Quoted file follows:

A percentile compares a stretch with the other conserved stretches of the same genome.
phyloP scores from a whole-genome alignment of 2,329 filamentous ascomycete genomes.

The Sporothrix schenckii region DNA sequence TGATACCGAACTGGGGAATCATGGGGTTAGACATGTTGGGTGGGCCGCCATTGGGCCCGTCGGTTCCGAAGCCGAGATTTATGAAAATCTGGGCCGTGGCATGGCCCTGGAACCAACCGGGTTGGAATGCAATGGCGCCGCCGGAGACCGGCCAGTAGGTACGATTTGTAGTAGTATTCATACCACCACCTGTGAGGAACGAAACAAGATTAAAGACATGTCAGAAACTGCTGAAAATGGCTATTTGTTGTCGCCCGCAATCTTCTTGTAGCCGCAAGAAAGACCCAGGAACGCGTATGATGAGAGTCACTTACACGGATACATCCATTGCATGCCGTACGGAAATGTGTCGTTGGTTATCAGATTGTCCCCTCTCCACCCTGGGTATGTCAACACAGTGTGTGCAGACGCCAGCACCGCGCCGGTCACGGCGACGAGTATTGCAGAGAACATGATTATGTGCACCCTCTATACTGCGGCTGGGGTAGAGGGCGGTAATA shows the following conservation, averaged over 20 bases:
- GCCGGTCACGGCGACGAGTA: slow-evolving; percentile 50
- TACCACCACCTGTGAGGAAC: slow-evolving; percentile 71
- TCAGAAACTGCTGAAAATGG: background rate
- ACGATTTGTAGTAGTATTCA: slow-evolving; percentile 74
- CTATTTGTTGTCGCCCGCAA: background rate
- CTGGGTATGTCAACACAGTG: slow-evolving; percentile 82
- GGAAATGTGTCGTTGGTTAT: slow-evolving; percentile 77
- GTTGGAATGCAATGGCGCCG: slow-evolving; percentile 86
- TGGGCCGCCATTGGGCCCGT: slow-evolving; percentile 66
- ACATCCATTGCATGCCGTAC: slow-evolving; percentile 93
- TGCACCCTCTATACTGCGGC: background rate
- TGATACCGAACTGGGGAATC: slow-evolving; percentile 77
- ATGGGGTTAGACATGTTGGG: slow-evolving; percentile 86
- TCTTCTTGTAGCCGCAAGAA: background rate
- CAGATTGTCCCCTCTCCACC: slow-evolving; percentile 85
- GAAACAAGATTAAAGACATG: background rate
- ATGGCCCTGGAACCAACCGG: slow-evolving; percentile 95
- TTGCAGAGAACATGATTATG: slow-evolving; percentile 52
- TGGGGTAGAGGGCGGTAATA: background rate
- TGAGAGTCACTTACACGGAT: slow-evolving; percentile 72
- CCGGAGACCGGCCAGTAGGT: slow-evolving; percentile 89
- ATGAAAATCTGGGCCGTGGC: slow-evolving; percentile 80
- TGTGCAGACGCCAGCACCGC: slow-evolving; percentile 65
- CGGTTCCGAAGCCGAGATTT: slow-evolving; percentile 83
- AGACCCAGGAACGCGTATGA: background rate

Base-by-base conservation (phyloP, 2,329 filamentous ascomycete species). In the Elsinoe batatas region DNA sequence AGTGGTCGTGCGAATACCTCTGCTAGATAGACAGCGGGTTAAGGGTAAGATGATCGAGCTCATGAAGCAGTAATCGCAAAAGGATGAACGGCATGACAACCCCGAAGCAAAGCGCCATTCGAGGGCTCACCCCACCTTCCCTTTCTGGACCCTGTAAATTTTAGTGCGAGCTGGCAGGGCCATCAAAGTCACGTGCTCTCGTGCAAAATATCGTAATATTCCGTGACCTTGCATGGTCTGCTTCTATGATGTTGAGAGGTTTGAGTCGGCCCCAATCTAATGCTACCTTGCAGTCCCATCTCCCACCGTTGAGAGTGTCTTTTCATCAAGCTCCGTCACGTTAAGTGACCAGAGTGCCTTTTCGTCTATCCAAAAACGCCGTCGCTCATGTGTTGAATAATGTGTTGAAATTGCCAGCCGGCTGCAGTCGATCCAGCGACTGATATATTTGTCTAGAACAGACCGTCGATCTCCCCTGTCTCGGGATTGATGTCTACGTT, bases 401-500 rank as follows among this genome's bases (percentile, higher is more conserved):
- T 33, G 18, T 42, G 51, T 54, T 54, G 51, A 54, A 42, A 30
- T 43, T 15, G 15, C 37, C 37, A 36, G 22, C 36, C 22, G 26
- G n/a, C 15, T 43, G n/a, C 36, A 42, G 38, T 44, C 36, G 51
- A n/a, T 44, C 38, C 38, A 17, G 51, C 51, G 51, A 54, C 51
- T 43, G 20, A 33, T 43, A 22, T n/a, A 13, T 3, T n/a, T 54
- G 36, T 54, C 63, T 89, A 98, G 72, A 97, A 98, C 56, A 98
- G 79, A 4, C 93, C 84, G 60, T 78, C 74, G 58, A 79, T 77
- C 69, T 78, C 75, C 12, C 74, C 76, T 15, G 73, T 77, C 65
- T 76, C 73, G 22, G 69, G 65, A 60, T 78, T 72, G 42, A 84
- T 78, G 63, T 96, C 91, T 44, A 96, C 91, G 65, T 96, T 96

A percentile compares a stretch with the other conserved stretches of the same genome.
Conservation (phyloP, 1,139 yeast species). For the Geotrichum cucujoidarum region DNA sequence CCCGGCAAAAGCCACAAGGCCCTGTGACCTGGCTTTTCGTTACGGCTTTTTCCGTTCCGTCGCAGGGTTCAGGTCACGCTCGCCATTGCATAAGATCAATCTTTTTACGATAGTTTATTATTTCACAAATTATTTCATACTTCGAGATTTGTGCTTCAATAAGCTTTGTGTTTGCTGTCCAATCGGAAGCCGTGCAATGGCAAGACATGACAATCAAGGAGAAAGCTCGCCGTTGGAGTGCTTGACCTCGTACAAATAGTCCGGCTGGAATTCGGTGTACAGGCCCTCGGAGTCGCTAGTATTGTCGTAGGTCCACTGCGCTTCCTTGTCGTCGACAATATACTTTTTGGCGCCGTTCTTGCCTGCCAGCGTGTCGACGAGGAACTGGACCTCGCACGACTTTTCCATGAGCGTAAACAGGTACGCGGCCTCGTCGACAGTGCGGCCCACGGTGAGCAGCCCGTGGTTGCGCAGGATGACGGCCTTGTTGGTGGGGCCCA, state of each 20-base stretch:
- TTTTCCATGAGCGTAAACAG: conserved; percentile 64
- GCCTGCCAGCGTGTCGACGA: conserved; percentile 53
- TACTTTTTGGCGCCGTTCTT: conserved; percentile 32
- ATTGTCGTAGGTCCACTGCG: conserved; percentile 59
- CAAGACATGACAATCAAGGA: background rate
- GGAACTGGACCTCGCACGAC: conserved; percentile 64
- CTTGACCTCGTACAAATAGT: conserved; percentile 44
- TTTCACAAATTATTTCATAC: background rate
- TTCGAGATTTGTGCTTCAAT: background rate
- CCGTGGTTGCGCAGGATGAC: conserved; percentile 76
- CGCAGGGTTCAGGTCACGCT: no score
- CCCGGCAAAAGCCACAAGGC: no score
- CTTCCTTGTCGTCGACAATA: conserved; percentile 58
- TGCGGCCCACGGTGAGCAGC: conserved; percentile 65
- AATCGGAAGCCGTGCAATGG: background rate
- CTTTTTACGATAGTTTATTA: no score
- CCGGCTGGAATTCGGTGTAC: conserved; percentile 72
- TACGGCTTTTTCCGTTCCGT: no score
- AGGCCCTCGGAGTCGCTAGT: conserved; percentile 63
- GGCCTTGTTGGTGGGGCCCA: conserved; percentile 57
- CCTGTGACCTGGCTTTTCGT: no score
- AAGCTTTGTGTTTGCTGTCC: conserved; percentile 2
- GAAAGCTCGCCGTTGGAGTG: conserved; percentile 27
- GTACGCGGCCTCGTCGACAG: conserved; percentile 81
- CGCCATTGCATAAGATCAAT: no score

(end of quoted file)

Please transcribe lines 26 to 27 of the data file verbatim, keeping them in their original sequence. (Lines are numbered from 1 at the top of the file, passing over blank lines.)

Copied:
- TGTGCAGACGCCAGCACCGC: slow-evolving; percentile 65
- CGGTTCCGAAGCCGAGATTT: slow-evolving; percentile 83